AP Environmental Science
Course Overview: The AP Environmental Science course is designed to be the equivalent of a
one-semester, introductory college course in environmental science, through which students
engage with the scientific principles, concepts, and methodologies required to understand the
interrelationships of the natural world. The course requires that students identify and analyze
natural and human-made environmental problems, evaluate the relative risks associated with
these problems, and examine alternative solutions for resolving or preventing them.
Environmental Science is interdisciplinary, embracing topics from geology, biology,
environmental studies, environmental science, chemistry, and geography.
Course Content: Environmental science is interdisciplinary; it embraces a wide variety of topics
from different areas of study. There are several unifying themes that cut across topics. The
following are course themes:
• Science is a process.
• Energy conversions underlie all ecological processes.
• The Earth itself is one interconnected system.
• Humans alter natural systems.
• Environmental problems have a cultural and social context.
• Human survival depends on developing practices that will achieve sustainable systems.
I. Earth Systems and Resources
II. The Living World
IV. Land and Water Use
V. Energy Resources and Consumption
VII. Global Change
Inquiry-Based Investigations: Because it is designed to be a course in environmental science
rather than environmental studies, the AP Environmental Science course includes a strong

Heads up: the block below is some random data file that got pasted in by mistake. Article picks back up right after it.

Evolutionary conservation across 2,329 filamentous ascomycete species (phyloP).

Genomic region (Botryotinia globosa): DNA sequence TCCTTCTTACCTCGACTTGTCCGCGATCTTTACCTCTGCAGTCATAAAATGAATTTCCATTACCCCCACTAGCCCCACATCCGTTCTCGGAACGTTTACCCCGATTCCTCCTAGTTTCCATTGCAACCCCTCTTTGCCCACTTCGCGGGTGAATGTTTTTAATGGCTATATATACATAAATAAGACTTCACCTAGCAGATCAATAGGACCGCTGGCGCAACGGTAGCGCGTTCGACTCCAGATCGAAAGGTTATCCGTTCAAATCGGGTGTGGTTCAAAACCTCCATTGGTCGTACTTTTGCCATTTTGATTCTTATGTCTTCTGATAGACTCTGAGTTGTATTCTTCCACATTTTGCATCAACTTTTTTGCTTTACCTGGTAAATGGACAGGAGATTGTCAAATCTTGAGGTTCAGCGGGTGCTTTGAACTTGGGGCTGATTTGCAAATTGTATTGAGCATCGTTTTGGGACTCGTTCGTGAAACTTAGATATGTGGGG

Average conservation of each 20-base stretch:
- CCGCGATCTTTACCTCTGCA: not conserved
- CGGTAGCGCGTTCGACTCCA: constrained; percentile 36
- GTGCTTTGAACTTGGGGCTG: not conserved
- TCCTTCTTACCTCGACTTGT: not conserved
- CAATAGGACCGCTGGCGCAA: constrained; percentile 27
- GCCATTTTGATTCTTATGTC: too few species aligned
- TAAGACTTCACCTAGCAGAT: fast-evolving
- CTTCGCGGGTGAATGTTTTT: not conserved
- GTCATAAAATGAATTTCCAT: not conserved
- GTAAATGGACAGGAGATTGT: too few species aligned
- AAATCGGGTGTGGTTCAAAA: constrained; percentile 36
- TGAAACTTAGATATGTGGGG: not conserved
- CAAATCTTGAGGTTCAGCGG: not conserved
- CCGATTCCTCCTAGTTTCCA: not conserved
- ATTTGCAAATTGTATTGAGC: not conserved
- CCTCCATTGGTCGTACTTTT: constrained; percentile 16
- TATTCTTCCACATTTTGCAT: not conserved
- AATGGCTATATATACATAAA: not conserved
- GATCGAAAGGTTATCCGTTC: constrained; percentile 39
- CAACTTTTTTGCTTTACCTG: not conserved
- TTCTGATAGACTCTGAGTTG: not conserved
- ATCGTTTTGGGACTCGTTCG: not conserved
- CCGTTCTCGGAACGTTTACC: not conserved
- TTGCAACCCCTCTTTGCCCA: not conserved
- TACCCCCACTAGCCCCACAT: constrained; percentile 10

laboratory and field investigation component. The AP Environmental Science course requires
teachers to provide students with opportunities to perform experiments and analyses involving
the study of air, water, and soil qualities as an essential core for the lab/field investigation
activities. These investigations challenge students’ abilities to • Critically observe environmental
systems; • Develop and conduct well-designed experiments; • Utilize appropriate techniques
and instrumentation; • Analyze and interpret data, including appropriate statistical and
graphical presentations; • Think analytically and apply concepts to the solution of
environmental problems; • Make conclusions and evaluate their quality and validity; • Propose
further questions for study; and • Communicate accurately and meaningfully about
observations and conclusions.
Textbook: Environmental Science for AP, Friedland, Relyea, and Courard-Hauri, 1st Edition,
Freeman, W. H. & Company.